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Trump Budget Would Harm the Neediest LGBTQ Americans

Homeless person

The budget also flies in the face of his pledge to end the HIV epidemic by 2030.


Donald Trump's proposed 2020 budget, unveiled this week, includes cuts that would greatly hurt LGBTQ Americans and people with HIV, according to activists and political observers.

Cuts to housing programs, for instance, would have an ill effect on LGBTQ people, who rely on federal assistance for housing more so than the general public, ThinkProgress reports. The budget "includes a $8.6 billion cut for the Department of Housing and Urban Development and proposes eliminating the Community Development Block Grant program and capital improvement funds for public housing repairs," according to the site.

LGBTQ people and their families utilized public housing assistance at 2.5 times the rate of non-LGBTQ Americans, a 2017 study by the Center for American Progress found. Transgender people had an even greater reliance on such assistance -- they received it at five times the rate of cisgender people. And LGBTQ youth have a high rate of homelessness; they represent about 40 percent of homeless young people.

Cuts to the Supplemental Nutritional Assistance Program, once known as food stamps, would likewise disproportionately affect LGBTQ people. Trump proposes cutting spending by $17.4 billion in the 2020 fiscal year and $220 billion over the next decade, eventually reducing the program by one-third. The administration also, using a federal rule-making process rather than legislation, wants to further restrict SNAP eligibility, "curtailing states' flexibility to help jobless or underemployed workers in hard-hit regions," according to a Center for American Progress analysis published this week. In its 2017 survey, the center had found that that LGBTQ people and their families used SNAP benefits at twice the rate of straight and cisgender people.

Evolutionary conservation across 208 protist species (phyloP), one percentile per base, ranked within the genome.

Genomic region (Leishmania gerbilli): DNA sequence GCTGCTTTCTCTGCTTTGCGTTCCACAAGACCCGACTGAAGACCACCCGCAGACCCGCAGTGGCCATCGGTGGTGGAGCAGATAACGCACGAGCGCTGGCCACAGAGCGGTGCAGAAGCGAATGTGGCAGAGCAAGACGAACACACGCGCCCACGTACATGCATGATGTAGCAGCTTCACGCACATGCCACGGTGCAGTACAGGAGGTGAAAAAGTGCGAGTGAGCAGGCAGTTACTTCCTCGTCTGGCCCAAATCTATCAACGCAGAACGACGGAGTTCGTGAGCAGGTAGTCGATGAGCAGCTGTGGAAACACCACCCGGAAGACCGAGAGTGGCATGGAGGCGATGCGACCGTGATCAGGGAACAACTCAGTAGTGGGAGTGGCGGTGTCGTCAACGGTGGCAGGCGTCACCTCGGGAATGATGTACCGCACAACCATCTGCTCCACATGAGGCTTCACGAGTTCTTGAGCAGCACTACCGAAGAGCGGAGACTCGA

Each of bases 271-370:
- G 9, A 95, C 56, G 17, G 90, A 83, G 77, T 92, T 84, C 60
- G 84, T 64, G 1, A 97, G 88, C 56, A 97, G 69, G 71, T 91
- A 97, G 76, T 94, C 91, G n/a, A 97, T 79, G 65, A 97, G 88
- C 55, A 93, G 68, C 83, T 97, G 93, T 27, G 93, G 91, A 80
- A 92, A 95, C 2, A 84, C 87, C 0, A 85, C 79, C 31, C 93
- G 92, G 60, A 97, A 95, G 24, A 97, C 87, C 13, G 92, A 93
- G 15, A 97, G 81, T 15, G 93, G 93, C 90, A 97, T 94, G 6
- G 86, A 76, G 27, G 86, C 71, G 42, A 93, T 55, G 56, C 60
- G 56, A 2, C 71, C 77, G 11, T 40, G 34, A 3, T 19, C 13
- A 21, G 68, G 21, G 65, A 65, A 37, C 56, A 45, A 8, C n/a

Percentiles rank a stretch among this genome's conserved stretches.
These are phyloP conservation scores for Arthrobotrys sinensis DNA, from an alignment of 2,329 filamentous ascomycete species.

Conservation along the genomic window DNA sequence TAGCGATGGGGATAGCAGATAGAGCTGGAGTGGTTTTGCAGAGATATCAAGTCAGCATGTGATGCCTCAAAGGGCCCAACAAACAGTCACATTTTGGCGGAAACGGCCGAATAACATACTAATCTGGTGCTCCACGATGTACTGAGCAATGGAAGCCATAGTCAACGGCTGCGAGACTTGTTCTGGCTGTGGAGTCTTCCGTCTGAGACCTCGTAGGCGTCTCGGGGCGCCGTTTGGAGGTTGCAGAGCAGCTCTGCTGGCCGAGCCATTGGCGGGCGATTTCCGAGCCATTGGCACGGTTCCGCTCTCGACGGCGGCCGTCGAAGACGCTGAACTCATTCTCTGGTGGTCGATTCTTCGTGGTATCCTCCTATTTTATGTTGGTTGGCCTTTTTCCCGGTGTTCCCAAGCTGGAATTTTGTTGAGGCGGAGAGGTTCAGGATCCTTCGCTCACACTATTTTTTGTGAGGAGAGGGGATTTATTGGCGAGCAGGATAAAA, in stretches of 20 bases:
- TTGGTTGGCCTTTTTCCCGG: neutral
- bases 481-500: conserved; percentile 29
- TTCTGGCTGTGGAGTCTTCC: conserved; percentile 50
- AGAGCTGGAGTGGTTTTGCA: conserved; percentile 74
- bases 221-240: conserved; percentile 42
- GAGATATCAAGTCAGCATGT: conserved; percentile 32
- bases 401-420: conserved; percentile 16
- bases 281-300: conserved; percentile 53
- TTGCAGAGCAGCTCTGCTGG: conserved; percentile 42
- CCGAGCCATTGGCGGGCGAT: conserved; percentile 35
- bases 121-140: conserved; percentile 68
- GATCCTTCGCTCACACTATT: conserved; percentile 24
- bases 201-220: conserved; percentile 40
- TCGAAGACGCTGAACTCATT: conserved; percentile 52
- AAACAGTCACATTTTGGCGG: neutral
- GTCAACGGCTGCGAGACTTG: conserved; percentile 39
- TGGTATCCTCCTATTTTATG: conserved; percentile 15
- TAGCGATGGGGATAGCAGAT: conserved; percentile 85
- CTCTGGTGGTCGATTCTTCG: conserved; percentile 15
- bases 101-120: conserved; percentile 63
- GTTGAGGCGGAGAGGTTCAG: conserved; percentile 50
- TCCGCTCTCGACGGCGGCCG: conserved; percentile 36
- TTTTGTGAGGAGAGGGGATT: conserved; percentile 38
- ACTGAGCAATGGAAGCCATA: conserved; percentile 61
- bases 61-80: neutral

Trump further seeks to cut Medicaid, Medicare, and spending for HIV and AIDS services. Medicaid, a joint federal-state program that funds health care for low-income people without private insurance, would see reductions of about $777 billion over the next 10 years, Vox reports. "Trump is envisioning changing Medicaid altogether; his budget proposes transforming the current pay-as-needed system to a block grant, where states are given a capped lump-sum fund that doesn't grow with increased need or rising costs," the site notes. The budget further calls for tightening work requirements and repealing the Medicaid expansion that was part of the Affordable Care Act.

For Medicare, the federal health insurance program for older Americans, the administration proposes $845 billion in cuts over the coming decade, although it contends these are actually not cuts to benefits, but savings to be realized by lower drug prices, a crackdown on waste and fraud, and shifting of programs to other parts of the government, according to Vox. But in the case of Medicaid, "the intent is unambiguous: These are cuts to benefits," the site reports.

Many people living with HIV rely on Medicaid. Additionally, there's the matter of cuts to HIV and AIDS programs, which contradict Trump's promise from the State of the Union address to end the epidemic by 2030.